Election response

First, I want to thank President Thrasher for his recent memo encouraging tolerance and mutual respect in the wake of the election.

I don’t know what the response of your students has been. It certainly varies with politics and discipline. But as someone who teaches small classes and one-on-one lessons, it’s been a difficult couple of weeks. Many students are having legitimate issues concentrating. Many feel adrift, looking for perhaps what they didn’t even acknowledge that they needed – the bedrock of patriotism, belief in country, and faith in democracy. It’s not enough to tell them to suck it up and accept the result. This was not a normal election, but a process that changed the nature of our political discourse and freed some of the darkest demons in the American soul. Student responses are real and should be respected.

What do we as educators, do to settle our own minds and continue to mentor and encourage our students to move ahead with confidence? Our own politics will determine whether we support or oppose the new administration, and no one is bound to do either. But we are challenged to acknowledge, even if we don’t accept all points of view and then do what we can to change them.

I have a student who is writing a one-act opera for an undergrad Honors in the Major project. It’s based on Kafka’s “DER PROZESS” – THE TRIAL – dealing with the themes of totalitarianism, mind control, and decay. He finds that all of a sudden – his words – the work has become frighteningly relevant. How do the rest of us answer? Here is a paraphrased version of the closing of Leonard Bernstein’s famous speech after the death of JFK 53 years ago today. That was the day when, as a fourth grader, I first learned about violence.

“The nature of our situation is immensely aggravated by the element of violence involved in it, without restricting those elements to a single ideology. And where does this violence spring from? From ignorance and hatred — the exact antonyms of Learning and Reason. Learning and Reason: two simple words. Every person can pick them up where they have fallen and make them part of themselves – the seeds of rational intelligence without which our world can no longer survive. This must be the mission of every person of goodwill: to insist, unflaggingly, at risk of becoming a repetitive bore, but to insist on the achievement of a world in which the mind will have triumphed over violence and intolerance.

Anger, disappointment, and fear should not inflame us to seek retribution; rather they will inflame our efforts to do what we do. Organize. Advocate. Our work may never again be quite the same. This will be our reply: to make art – to teach – to study – to write – to research – more intensely and with more focus than ever before. And with each effort we will honor the true spirit of humanity and reaffirm all of our beliefs in the Triumph of the Mind.”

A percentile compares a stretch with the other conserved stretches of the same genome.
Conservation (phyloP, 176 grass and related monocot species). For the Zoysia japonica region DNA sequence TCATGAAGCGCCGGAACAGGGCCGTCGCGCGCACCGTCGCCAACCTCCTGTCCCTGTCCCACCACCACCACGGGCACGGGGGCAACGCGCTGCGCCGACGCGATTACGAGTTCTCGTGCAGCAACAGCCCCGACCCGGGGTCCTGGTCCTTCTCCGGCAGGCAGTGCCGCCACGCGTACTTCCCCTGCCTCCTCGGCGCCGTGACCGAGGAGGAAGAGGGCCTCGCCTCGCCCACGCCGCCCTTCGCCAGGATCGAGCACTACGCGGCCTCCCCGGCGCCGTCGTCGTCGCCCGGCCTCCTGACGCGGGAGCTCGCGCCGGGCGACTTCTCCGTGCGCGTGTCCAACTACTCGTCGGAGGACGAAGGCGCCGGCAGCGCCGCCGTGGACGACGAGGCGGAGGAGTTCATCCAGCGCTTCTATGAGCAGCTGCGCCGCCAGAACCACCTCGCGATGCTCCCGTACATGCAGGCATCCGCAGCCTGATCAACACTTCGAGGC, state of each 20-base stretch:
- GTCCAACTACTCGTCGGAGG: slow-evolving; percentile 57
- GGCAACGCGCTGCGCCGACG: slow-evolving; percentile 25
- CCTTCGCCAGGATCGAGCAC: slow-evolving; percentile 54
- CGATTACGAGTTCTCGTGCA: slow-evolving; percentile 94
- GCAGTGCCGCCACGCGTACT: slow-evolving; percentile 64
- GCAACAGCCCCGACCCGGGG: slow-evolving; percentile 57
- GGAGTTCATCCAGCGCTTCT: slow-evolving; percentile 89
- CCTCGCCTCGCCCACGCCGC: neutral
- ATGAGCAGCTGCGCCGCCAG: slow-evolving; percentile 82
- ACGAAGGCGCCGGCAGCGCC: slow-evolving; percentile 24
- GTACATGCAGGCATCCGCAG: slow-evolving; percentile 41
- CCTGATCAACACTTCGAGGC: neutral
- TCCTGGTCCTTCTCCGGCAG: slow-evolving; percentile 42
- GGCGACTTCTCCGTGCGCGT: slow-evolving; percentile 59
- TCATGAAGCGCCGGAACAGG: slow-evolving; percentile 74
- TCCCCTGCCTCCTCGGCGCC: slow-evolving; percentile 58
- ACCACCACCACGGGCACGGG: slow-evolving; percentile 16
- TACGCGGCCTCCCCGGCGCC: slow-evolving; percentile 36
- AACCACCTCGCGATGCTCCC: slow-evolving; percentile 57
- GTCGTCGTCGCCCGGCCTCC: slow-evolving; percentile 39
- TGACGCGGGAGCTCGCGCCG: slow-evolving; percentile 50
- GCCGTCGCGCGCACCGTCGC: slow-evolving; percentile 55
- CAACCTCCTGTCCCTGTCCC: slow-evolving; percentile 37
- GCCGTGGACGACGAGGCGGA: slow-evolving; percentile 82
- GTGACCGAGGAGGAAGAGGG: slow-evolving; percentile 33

As you are well aware, we are in the last days of one of the most consequential election cycles in our history.  We have a choice to make in two weeks, and the options before us could not be more different.   Victory in the State of Florida is critical to both parties, and we have a responsibility to make our voices heard.  The results will affect our lives, our country, and our children.  We are not only choosing a President, but a Senator, Representatives, a Stage Legislature, and local officials.  We are also voting on the future of solar energy and other ballot initiatives.

Here are endorsements from our colleagues at the Florida Education Association and the AFL-CIO:

FEA Recommendations:

Florida AFL-CIO:

National AFL-CIO:

How you vote is of course a very private decision.  However, our colleagues have looked at the candidates and examined the issues closely.   We take these recommendations seriously because we believe they are in the interest of higher education, organized labor, and working families across our state.

Early voting begins TODAY, October 24 and runs through November 6.  Absentee ballots can still be ordered.  And, of course, Election Day is November 8.

For those who might be interested, there are plenty of opportunities to get involved in the process, whether phone banking, driving voters to the polls, leafleting, or other activity.

Please contact me if you’d like more information.

Really, this will be over soon.  It’s not been a very positive process.  But VOTE!  Do everything you can to encourage family and friends to do the same.   Florida is Ground Zero for this election.   Stand with our colleagues, both in and out of the Union.  Do what’s best for our University, our community, our state, and our country.  Every vote counts!

Matthew Lata

President, UFF-FSU Chapter

[email protected]